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Facebook develops a tool to share prayers and prayers on the social network


Mark Zuckerberg wants to encourage interaction on Facebook and that is why he has focused on a very personal area: religion. In recent weeks he has started asking for prayers and prayers in a new tool that, for now, is only available on Facebook groups in the United States.

Thus, Facebook wants to reach out to the religious community to encourage the commitment of its users. As early as 2017, Zuckerberg, its CEO, and founder cited churches as an example when it came to creating connections.

According to an interview with the head of the religious collaborations unit of the social network, Nona Jones, COVID-19 was the trigger to launch this tool: users did not stop asking for prayers and prayers for each other as a result of the disease +

Summit with religious leaders

The company held its first virtual summit with religious leaders last month via Facebook Live, where it discussed a future in which believers and ministers of their religions could relate to each other through augmented reality tools.

Since its widespread launch in late May, people have started asking for prayers for family members who are sick with COVID-19, people who have recently left their partners or for driving tests.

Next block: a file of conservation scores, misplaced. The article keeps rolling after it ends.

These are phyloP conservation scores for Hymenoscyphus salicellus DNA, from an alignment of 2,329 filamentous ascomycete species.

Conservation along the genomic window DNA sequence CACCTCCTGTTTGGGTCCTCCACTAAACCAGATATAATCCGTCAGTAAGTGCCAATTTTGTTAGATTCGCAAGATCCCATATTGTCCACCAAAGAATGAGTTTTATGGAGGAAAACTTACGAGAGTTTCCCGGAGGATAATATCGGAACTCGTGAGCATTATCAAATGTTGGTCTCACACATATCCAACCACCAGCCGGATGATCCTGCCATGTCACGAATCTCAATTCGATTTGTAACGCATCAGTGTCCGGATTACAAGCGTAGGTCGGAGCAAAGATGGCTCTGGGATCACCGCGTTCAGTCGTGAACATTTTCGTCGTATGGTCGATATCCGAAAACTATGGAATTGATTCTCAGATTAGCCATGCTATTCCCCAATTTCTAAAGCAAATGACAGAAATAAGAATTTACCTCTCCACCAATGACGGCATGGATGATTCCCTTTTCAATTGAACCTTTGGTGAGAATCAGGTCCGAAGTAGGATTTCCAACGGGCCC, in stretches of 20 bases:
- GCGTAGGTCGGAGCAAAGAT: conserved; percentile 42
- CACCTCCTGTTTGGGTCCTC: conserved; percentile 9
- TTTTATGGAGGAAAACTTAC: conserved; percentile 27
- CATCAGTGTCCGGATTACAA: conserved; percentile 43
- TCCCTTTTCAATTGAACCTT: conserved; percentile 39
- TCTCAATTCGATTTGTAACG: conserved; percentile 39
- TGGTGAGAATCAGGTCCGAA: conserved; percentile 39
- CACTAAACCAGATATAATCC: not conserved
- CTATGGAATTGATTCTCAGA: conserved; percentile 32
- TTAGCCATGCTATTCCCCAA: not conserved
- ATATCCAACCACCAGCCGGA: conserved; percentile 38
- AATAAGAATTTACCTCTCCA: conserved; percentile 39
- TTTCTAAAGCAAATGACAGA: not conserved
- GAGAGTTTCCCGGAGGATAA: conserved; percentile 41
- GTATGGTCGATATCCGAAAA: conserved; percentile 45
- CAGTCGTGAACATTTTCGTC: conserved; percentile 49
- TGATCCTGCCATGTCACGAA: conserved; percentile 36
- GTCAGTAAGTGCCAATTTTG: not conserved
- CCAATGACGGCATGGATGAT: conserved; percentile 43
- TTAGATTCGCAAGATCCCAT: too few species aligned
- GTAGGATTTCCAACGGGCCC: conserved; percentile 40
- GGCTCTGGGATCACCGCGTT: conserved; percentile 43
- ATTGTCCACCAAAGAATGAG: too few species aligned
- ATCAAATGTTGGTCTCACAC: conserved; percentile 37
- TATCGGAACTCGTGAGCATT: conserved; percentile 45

Obviously, these publications are used by Facebook for the personalization of ads on its platform: according to a spokesperson, this data can be used by the algorithm of the social network that decides the ads it shows to users.

"One of the biggest communities using Facebook is people of faith," said Facebook app director Fidji Simo. "When I looked at the data of users who used the network the most during the pandemic, we saw a great growth in the spiritual category, " he explained.

At the beginning of the pandemic, Facebook sent basic equipment such as mobile tripods to some groups of religious confessions to be able to broadcast their masses and rituals live while the places of worship were closed.

Reactions have been mixed, with some communities assessing the role of the social network during confinement, and other groups denouncing their concern for the privacy of their publications.

"Every time Facebook develops something new, you know that it is because they want to make money with it ... to, in the end, sell you something, in some way," denounces a member of a group of Catholic women.

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